Where will Real Estate Bottom?

Discussion in 'Economy' started by william the wie, Dec 31, 2010.

  1. william the wie
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    william the wie Gold Member

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    I have been looking over data for Jax Beach FL and I find the Case-Shiller data even more optimistic than ever. Looking at houses here are the trendlines

    By 1990 virtually all land within the city limits had been developed.

    In 1972 the house I live in was bought by wife for 10K.

    In 1985 we were advised to list at 40K.

    In 2000-2 some of my wife's friends bought the same model house at 100-120K for a value based on distance from the ocean of 100K for our home.

    At peak based on Zillow numbers value was about 350K.

    Current value for comparables about 210K.

    I would expect at least another 57% drop to 90K before a bottom is reached.

    What are your estimates for future decline and why?
     
  2. Revere
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    The problem is, most people who don't qualify for loans on properties on current values won't qualify even if the value drops 57%. Credit scoring and underwriting requirements aren't killing deals on debt-income ratios, credit scores are. So unless you are talking about investors who already qualify for almost as much as they have cash to buy, drops in value will still put homeownership out of reach for many.
     
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  3. william the wie
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    william the wie Gold Member

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    A tiny bit more complicated than that but not much great post.
     
  4. Revere
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    Then why the fuck do you ask?
     
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    Do you know people being turned down for loans with 50% LTV or better because of their credit scores alone? I do. Won't matter if values drop 57% then, chum.
     
  6. loosecannon
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    loosecannon Senior Member

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    because he is interested in at least a discussion of where the bottom is, not because he was hoping somebody would post a non sequitur and derail the topic off course.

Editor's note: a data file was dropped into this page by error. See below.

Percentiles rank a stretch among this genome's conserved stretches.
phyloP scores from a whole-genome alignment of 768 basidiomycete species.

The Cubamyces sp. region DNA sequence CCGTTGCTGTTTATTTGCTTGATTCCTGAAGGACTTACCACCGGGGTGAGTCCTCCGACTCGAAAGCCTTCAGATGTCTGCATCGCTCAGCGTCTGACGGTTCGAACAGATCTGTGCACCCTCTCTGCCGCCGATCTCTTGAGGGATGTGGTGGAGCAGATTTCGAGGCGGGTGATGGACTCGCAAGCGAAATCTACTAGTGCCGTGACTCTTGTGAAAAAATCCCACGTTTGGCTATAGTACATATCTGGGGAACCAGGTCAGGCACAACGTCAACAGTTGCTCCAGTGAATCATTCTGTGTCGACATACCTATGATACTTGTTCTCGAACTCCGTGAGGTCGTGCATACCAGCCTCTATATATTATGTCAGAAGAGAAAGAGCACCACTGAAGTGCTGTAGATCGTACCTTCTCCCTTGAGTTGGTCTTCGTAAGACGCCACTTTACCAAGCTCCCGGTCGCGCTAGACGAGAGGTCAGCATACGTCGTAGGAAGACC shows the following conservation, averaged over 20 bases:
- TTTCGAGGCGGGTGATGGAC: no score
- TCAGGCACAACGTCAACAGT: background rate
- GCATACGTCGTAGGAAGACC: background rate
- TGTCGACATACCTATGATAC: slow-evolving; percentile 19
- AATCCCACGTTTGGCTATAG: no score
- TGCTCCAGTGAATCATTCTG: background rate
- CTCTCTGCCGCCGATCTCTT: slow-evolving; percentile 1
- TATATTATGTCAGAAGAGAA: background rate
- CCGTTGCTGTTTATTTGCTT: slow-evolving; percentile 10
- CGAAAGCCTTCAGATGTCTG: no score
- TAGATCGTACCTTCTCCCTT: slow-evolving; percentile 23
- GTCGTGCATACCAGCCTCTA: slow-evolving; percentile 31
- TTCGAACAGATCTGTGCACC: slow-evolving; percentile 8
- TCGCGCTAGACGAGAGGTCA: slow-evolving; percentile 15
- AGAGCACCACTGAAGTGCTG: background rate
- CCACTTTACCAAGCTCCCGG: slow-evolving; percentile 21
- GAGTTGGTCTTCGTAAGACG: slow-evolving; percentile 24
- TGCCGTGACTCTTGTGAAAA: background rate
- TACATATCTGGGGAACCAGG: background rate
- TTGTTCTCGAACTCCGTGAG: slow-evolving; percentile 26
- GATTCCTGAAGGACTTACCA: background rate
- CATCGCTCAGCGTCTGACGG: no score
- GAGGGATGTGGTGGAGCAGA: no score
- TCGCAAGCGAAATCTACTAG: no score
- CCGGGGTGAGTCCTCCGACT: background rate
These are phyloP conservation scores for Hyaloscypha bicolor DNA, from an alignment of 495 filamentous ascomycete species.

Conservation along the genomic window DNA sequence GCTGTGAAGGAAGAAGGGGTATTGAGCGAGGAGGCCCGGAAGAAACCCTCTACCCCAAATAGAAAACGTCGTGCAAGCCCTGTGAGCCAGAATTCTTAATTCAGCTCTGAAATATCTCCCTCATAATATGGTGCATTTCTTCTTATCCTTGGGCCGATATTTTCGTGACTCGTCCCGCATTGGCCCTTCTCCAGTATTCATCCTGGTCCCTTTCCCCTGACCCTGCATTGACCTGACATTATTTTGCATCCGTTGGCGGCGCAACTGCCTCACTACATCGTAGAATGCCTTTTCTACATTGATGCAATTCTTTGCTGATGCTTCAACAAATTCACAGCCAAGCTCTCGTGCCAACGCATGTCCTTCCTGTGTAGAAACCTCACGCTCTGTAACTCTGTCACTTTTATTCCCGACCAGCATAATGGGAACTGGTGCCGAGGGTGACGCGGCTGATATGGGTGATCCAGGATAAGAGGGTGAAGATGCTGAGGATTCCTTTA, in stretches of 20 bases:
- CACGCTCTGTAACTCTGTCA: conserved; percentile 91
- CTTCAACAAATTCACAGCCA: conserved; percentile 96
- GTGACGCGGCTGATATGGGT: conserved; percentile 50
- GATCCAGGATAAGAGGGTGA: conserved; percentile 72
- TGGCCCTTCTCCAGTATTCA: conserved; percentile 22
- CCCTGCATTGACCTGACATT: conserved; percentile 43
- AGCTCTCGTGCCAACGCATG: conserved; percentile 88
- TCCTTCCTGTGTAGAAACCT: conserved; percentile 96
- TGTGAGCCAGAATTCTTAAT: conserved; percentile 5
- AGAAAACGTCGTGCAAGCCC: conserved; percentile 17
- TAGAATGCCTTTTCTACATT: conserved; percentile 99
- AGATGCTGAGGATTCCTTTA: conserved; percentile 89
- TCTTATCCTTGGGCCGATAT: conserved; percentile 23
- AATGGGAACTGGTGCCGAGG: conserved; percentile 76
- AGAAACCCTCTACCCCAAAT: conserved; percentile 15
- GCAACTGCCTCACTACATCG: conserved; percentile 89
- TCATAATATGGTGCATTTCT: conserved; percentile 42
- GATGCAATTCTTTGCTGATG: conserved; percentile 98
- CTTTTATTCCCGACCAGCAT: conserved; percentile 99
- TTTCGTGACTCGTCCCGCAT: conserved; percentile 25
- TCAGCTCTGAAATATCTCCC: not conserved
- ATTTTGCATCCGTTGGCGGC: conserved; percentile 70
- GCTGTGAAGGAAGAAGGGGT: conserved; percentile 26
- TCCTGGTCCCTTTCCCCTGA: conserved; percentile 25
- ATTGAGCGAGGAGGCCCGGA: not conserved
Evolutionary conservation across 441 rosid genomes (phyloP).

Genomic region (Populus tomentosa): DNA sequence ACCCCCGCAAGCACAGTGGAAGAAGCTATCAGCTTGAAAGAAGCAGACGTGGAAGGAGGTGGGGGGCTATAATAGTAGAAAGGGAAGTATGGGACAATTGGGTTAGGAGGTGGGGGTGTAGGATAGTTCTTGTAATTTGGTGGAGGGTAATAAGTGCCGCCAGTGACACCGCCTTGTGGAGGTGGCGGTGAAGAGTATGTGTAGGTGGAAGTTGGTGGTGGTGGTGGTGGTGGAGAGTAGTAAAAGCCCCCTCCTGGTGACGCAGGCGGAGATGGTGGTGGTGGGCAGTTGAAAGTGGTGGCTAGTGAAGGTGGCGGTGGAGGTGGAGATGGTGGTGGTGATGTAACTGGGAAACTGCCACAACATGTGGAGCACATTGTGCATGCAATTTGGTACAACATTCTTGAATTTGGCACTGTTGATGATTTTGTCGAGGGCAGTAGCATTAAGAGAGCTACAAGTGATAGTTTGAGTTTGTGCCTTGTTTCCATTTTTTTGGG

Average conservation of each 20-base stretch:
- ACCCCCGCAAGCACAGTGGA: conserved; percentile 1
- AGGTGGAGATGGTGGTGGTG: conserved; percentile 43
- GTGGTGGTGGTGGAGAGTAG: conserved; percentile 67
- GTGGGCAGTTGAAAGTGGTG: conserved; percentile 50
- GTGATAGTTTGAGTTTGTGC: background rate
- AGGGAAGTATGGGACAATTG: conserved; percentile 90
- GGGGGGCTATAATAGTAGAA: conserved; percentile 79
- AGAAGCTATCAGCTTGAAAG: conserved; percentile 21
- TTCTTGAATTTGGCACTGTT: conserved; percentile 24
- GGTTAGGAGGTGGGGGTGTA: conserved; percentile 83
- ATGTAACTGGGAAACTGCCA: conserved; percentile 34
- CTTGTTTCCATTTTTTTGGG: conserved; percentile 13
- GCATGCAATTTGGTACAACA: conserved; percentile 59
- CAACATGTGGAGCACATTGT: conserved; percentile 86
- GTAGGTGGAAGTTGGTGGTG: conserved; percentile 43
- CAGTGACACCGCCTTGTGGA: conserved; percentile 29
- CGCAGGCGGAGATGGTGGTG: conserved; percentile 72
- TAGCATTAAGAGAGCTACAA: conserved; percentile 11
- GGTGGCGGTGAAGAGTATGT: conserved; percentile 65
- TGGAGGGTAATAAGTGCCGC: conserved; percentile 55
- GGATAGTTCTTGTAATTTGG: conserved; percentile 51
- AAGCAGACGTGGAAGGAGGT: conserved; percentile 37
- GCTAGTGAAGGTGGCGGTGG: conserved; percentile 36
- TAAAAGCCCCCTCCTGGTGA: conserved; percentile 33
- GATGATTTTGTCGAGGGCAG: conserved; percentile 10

BTW despite being diversionary, he still praised your post.

    Willie, ocean side property is a horrible standard to gauge the rest of the nation by. McMansionville is gonna get slaughtered and Suburbia may a model that is doomed. But lots of RE has probably already hit bottom, in fact maybe the majority of lots/homes nationwide.

    But if the real goods services and employment economy is ripe for an extended contraction, or a relative wage decline, or a period of prolonged stagnation it may be a while before you can be sure what the bottom is.

    Typically robust recovery is what really illustrates peaks and valleys. Or hindsight in the case of stagflation and deflationary periods. Think about Japan, where was the bottom to the late 80's RE crash in Japan?

    I still believe that inflation, foreign investors or even domestic investors will rescue the RE market before prices fall anywhere near the historic trend lines from decades past. 57% more decline nationwide? Only if the whole world falls into an intractible depression.
     
    Last edited: Dec 31, 2010
  7. Revere
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    Those aren't oceanfront homes with the price he's talking.

    The mortage markets are fucked up in the opposite direction as what they were 3-4 years ago. Interest free money from the Fed is best invested in stocks than lending in the Dodd-Franks era.

    The only suburbs and mansions that are on their backs are the ones developed from 2004-2007 with buyers getting nothing down loans.
     
  8. william the wie
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    william the wie Gold Member

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    It may not have been reached and in honor of the new year I also have an S&P poll going too if you want to take a stab at it.
     
  9. Revere
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    It's not linear, kiddies. The mortgage market is the third dimension you aren't considering.
     
  10. loosecannon
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    loosecannon Senior Member

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    He specifically said that they were.

    and yet you were just saying that it was the credit worthiness gap that prevented banks from lending, make up your mind.

    The entire model of Suburbia may be one "oil shock" from complete obsolescence.

    And McMansionville will DEFINITELY be the hardest hit RE sector once all the ashes clear. "Downsizing" will be the RE buzzword of the next decade. Couples do not need 4000 sq ft of space to air condition and maintain.
     

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